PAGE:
A business process redesign of the U.S. Coast Guard Port State Control boarding process
Fosdick, Jason A.
Dolk, Daniel R.
Nissen, Mark E.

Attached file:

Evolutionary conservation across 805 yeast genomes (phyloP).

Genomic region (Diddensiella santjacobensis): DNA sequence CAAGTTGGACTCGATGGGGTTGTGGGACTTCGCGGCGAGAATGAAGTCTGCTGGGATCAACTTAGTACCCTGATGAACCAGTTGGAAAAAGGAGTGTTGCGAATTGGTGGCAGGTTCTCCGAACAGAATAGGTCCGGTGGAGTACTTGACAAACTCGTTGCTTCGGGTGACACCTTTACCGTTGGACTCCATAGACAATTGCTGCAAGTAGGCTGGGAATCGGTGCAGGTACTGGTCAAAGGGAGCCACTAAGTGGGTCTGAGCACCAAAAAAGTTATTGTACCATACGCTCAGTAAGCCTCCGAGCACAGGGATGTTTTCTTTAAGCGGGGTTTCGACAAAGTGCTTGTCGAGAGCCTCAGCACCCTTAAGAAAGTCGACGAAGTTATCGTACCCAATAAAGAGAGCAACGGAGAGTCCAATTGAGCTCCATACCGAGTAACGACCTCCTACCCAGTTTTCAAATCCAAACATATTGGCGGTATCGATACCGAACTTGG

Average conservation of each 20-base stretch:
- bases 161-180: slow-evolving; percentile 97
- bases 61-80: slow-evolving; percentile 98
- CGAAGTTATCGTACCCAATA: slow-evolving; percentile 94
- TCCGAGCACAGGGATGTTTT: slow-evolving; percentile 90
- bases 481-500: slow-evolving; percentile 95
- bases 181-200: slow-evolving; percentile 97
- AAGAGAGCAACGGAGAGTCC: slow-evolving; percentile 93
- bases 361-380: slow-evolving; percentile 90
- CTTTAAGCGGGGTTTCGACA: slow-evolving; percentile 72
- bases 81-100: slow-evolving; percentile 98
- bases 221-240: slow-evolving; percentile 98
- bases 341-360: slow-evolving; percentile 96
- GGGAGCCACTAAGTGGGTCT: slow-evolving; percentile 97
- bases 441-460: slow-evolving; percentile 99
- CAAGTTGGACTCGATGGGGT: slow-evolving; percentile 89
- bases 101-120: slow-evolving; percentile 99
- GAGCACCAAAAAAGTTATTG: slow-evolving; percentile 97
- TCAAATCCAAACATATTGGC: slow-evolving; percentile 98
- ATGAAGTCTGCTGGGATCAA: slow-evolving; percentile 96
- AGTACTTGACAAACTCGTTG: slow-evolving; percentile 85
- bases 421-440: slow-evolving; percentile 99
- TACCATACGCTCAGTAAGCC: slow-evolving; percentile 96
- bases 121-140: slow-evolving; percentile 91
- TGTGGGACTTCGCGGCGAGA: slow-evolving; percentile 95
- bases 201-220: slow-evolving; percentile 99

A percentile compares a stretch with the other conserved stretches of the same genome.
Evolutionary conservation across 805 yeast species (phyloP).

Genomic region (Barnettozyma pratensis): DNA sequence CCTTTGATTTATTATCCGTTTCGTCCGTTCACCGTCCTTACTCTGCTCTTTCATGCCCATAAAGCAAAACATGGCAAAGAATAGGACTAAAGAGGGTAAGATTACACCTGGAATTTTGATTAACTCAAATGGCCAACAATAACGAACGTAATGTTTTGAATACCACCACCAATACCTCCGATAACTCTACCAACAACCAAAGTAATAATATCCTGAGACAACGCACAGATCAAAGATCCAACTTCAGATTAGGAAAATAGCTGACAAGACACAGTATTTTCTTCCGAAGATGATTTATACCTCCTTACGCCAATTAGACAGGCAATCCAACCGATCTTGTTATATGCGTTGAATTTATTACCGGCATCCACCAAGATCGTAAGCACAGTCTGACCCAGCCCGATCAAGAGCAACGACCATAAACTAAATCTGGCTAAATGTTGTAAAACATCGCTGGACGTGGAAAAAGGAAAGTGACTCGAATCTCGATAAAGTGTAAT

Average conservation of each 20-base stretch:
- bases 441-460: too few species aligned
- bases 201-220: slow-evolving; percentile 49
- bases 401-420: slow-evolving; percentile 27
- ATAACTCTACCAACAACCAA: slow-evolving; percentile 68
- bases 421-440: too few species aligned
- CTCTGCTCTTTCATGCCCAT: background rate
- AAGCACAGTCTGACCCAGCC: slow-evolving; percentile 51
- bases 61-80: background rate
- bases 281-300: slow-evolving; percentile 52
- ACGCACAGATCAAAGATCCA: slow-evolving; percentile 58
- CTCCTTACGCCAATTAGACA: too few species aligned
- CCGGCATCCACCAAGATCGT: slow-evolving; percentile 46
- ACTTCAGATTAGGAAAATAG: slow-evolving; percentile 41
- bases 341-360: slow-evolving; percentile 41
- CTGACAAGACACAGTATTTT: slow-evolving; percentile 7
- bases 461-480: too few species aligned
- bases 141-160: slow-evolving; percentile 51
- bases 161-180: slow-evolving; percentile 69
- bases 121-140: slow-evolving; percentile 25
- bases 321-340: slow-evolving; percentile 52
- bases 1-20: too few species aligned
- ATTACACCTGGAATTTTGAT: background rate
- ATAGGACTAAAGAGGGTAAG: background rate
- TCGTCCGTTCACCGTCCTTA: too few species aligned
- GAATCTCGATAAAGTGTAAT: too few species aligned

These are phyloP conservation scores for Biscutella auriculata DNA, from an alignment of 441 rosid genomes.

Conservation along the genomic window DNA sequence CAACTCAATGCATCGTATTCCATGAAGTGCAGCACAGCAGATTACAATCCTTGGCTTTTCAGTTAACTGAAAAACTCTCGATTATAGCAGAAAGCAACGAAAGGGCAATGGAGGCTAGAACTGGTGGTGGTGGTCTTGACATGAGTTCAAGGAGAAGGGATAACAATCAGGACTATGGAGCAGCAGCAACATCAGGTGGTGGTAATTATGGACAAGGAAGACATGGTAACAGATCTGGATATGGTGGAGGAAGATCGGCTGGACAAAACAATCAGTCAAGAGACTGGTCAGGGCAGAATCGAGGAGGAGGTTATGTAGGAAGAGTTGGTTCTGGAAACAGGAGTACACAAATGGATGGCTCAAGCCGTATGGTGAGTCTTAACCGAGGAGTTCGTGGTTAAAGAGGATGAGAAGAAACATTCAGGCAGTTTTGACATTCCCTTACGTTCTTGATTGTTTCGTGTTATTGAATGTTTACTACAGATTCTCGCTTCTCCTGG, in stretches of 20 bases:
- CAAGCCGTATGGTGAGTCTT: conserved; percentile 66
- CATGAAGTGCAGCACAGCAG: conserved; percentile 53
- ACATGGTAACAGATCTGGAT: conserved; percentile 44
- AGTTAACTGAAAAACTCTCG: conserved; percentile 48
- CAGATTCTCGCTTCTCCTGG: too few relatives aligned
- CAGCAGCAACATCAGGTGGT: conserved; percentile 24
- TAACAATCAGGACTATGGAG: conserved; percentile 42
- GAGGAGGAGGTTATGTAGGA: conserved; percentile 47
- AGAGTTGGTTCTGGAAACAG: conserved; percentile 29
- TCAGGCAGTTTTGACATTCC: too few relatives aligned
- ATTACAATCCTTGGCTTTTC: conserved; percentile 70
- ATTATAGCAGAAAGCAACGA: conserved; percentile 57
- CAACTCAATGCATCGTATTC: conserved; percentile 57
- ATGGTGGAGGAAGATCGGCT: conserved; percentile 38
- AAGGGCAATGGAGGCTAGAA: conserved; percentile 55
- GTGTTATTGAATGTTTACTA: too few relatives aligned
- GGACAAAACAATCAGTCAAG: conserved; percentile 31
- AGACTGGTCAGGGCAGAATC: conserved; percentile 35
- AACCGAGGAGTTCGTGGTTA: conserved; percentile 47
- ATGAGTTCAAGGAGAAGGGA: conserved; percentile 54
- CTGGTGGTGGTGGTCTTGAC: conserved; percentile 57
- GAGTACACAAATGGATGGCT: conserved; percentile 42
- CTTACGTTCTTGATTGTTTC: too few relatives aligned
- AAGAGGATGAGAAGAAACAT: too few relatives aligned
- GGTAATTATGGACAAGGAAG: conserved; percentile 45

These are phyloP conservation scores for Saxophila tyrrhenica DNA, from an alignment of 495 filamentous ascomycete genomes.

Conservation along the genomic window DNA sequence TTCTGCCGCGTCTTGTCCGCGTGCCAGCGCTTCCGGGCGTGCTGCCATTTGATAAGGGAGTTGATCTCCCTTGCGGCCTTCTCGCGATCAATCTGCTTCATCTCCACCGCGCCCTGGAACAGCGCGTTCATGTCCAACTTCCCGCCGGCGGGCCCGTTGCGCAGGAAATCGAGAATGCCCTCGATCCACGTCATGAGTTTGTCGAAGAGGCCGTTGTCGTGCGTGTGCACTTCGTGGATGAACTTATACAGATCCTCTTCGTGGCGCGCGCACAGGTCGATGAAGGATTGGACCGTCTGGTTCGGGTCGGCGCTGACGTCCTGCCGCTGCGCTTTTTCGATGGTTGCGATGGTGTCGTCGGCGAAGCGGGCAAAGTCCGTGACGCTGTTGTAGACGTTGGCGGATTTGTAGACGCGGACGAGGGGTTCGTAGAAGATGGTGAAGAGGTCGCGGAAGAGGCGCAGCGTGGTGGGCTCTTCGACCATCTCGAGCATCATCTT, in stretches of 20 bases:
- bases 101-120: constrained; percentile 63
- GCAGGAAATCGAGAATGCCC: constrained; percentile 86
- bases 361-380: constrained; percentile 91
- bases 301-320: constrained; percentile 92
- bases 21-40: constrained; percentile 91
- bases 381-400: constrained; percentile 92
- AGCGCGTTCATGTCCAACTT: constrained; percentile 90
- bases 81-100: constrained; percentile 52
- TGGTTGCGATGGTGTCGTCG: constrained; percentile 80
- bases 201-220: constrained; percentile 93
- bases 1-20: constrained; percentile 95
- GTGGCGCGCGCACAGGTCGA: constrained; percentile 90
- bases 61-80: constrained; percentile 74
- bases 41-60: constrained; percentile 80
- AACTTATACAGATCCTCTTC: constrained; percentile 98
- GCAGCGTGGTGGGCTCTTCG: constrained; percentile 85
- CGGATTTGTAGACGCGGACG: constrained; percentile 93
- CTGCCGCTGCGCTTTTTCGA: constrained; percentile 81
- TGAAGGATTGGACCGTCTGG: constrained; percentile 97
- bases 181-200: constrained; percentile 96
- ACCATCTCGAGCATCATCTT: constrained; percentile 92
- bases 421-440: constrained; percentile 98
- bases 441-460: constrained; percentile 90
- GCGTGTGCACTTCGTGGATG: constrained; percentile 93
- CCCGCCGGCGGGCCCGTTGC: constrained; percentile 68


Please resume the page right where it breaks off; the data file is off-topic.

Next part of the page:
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The United States Coast Guard Port State Control (PSC) is a port entry tracking process, which is currently performed primarily using paper and pencil. This thesis examines the feasibility and effectiveness of redesigning the PSC process in light of modern Business Process Redesign methodologies that incorporate contemporary information technology. The current process is modeled using the automated redesign tool, KOPeR, to identify pertinent redesign recommendations. A redesign of the process is completed using the recommendations provided by KOPeR and leveraging existing Coast Guard infrastructure and technology solutions. The effectiveness of the redesigned process is evaluated against the current process by using discrete event stimulation models to compute the relative cycle times. Three different scenarios are run which show a potential annual reduction in manpower ranging from two to four person years. A Web-based prototype system, Re-engineered Port System (RePortS), is developed using basic tools such as Microsoft Access and Active Server Pages to demonstrate the feasibility of implementing the required functionality. The benefits of replacing the current manual system with a Web- based system are, reduced cycle time, increased accuracy and consistency in the process.
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